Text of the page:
How Congress learned to stop bowing to President Obama on national security
For a brief period of time last week, the post-9/11 National Security Agency telephone surveillance program was no longer fully in force. In an all too rare case of Senate procedures actually protecting civil liberties, Sen. Rand Paul won a battle with Majority Leader (and fellow Kentuckian) Mitch McConnell in preventing the relevant sections of the USA Patriot Act from being re-authorized.
Paul's "victory" was temporary, and ultimately resulted in only modest changes to the surveillance state, in the form of the USA Freedom Act. But the new restrictions on the N.S.A.'s surveillance program can be a basis for cautious optimism going forward, not only on the topic of surveillance but on other issues related to civil liberties and national security. It appears Congress has finally recovered some of its clout.
The machinations in the Senate were an outgrowth of the political firestorm created by Edward Snowden, who revealed the N.S.A's secret surveillance program. A majority of the American public, which tends to be highly supportive of antiterrorism measures, opposes the collection of metadata revealed by Snowden. Whatever one thinks of Snowden's means, his whistleblowing has had a significant effect on American political culture, creating more skepticism about the NSA's antiterrorism efforts among both political elites and ordinary people.
As a result, Congress finally acted to restrict the NSA's powers. The USA Freedom Act, signed into law by President Obama, contains two significant reforms. First of all, the NSA will not be permitted to collect bulk telephone and internet records. And second, at least some decisions of the FISA court that oversees NSA surveillance will be made transparent to the public, rather than be classified.
It is important not to overstate the significance of these changes. While the NSA will not be able to store data in bulk, private telecommunication companies will, and the government will be able to access that data with an order from the FISA court, which has generally been extremely deferential to government requests. And while it's good that the process will become more transparent, it's hard to imagine that making such information available will have a transformative effect. The new law is an improvement over the status quo ante, but not a major one.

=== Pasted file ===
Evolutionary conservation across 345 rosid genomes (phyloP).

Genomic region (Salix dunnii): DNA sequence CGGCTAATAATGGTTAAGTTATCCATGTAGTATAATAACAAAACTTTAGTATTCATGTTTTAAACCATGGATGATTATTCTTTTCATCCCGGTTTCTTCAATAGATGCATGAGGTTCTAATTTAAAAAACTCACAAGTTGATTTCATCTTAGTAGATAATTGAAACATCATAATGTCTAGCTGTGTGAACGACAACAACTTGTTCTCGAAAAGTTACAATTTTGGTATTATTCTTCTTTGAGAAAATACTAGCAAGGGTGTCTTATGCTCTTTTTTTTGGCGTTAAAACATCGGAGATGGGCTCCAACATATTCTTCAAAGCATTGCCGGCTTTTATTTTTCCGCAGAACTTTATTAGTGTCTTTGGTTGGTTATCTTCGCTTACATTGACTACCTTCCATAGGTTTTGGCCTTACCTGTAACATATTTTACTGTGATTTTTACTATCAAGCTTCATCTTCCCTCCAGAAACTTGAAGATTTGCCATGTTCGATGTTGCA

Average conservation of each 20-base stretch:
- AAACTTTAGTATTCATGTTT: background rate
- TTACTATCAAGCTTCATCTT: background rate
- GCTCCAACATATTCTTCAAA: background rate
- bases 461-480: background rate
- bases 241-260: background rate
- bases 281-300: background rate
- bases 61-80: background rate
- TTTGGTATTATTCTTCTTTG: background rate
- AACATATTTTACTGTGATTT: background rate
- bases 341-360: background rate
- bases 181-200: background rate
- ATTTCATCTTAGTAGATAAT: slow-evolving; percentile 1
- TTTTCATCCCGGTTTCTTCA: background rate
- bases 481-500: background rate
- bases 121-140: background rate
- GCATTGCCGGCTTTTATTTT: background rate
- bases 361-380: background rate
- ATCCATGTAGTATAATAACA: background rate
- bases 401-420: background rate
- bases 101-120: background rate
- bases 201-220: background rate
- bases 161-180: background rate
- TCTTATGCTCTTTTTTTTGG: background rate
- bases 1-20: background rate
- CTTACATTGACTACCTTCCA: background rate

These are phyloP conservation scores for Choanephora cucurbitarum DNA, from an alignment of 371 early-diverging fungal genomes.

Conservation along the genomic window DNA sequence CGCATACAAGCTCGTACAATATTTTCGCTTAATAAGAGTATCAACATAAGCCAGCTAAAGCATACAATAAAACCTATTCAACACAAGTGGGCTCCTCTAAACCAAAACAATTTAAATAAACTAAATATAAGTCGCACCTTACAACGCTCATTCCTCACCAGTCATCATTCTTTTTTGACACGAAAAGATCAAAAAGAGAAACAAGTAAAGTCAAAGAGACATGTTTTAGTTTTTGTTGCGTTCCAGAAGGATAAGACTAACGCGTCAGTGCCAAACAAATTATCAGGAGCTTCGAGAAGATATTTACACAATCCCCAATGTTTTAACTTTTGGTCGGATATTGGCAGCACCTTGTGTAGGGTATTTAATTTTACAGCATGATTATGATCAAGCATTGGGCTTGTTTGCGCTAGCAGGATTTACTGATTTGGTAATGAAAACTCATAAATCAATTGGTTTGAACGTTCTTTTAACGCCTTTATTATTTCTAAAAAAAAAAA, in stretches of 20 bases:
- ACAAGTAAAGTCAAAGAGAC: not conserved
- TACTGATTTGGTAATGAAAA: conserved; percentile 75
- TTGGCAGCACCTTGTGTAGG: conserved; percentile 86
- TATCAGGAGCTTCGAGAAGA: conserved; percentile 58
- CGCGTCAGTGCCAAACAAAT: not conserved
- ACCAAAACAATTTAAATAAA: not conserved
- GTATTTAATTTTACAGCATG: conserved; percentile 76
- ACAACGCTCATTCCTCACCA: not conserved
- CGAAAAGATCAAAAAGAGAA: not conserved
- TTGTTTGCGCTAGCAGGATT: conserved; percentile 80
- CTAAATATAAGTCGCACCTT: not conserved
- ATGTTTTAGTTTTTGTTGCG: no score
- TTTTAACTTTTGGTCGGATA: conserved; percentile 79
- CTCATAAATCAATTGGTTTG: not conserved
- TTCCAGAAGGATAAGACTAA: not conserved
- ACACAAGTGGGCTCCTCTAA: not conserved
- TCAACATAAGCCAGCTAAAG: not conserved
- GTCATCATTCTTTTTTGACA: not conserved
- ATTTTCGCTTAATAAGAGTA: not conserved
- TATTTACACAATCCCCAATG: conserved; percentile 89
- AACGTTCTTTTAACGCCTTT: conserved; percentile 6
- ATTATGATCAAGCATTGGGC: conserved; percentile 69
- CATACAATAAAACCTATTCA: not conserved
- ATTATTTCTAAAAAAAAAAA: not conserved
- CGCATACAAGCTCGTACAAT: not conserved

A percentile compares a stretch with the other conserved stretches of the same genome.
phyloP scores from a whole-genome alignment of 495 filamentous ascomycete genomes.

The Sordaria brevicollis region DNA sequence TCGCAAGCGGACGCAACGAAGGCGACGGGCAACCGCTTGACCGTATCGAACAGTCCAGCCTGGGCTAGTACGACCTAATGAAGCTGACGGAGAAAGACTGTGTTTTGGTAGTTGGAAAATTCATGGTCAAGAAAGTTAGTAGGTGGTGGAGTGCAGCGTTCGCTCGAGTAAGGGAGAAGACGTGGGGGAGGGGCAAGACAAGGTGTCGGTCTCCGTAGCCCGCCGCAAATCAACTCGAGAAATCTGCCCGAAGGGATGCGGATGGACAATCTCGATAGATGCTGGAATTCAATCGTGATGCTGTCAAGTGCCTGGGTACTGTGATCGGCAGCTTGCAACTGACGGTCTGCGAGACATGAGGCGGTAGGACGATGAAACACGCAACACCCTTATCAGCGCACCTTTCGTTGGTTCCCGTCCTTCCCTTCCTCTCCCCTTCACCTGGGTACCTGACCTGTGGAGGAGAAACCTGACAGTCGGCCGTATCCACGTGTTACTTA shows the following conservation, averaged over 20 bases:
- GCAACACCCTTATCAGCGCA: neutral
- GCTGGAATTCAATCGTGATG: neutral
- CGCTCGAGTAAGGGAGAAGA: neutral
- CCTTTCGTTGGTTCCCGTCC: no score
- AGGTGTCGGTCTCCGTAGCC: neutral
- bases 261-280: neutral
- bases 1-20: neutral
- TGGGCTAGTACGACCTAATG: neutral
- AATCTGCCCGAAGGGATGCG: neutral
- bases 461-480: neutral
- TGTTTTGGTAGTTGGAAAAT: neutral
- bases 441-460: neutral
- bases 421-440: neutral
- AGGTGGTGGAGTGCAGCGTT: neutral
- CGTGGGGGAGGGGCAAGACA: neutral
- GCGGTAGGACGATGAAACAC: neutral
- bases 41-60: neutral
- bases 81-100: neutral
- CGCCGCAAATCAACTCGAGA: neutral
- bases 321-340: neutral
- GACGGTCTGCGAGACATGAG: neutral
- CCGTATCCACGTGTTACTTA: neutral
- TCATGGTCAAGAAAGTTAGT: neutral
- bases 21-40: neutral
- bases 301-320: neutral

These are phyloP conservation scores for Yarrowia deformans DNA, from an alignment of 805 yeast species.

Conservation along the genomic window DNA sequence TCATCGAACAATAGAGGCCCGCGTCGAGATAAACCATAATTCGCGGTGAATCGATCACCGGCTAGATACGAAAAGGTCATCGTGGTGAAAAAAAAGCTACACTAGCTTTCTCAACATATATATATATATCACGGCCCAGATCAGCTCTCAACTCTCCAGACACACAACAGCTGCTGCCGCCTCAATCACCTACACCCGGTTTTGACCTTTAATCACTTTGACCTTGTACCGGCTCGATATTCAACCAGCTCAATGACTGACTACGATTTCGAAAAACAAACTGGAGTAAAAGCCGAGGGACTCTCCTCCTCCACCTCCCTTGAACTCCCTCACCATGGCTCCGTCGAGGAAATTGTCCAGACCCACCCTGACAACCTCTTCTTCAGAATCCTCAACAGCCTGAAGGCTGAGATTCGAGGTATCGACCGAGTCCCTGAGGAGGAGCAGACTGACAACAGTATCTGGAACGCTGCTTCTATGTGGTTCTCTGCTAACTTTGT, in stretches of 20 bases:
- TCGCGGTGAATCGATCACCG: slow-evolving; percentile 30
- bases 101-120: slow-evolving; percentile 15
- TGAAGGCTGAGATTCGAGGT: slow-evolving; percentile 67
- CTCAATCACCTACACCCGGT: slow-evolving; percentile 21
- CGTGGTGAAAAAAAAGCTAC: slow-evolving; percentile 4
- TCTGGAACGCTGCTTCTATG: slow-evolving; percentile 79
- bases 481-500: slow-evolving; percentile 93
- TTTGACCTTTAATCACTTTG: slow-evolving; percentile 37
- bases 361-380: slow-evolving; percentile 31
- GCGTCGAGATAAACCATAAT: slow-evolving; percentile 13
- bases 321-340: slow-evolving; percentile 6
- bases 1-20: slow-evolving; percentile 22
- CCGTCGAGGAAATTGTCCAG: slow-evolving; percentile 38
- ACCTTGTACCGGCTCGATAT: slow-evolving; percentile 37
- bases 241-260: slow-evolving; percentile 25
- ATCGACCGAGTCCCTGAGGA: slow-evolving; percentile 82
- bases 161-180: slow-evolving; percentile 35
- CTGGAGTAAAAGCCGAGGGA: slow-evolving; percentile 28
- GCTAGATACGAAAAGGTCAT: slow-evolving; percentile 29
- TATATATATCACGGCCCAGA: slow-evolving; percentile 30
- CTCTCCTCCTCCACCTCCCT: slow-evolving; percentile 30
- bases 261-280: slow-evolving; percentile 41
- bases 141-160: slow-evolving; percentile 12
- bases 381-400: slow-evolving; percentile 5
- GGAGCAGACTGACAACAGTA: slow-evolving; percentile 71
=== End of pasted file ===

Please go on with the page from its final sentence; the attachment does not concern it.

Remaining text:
Does the passage of the legislation at least signal the arrival of a new civil liberties hero in the Republican Party, who also happens to be running for president? Not really. Paul's procedural obstructions were more about bringing attention to himself than getting a better bill. After all, McConnell brought up the USA Freedom Act for a vote that same day — it almost certainly could have passed had Paul supported it. Indeed, if not for Paul the bill could have passed the Senate last November — the cloture vote fell two votes short, and Paul was one of those votes.
Even though Paul was theoretically opposed to the bill because he (correctly) believed that it didn't go far enough, his obstructionism did not actually cause Congress to pass a better statute. As Russell Berman observes in The Atlantic, Paul is, in a sense, as much a political loser in this as McConnell.
The new restrictions on the NSA aren't about Rand Paul per se. But they do suggest the existence of a new civil libertarian coalition in Congress, consisting of most of the Democratic caucus and a handful of Republicans. This group of legislators might be able to make modest headway not only in pruning the surveillance state, but on other important issues, such as mass incarceration. I wouldn't hope for too much yet — the political headwinds are likely to be stronger against other kinds of reform, and Paul's presidential run is likely to expose the fact that even watered-down civil libertarianism has little constituency within his party. But supporters of NSA reform should consider whether bipartisan reform is possible on other civil liberties issues as well.
In addition to the policy changes, then, the USA Freedom Act is also politically significant. The fact that a Senate supermajority was able to pass a bill over the defiance of the Senate majority leader suggests that the days when Congress gave maximal deference to the executive branch might finally be over. (Congress, of course, has shown little deference to the president when it comes to him trying do more to protect civil liberties, such as his attempt to stop imprisoning people at Guantanamo Bay.)
As we get further away from 9/11, hopefully a majority in Congress will finally begin to recognize that we do not need to diminish the civil liberties of American citizens to effectively fight terrorism.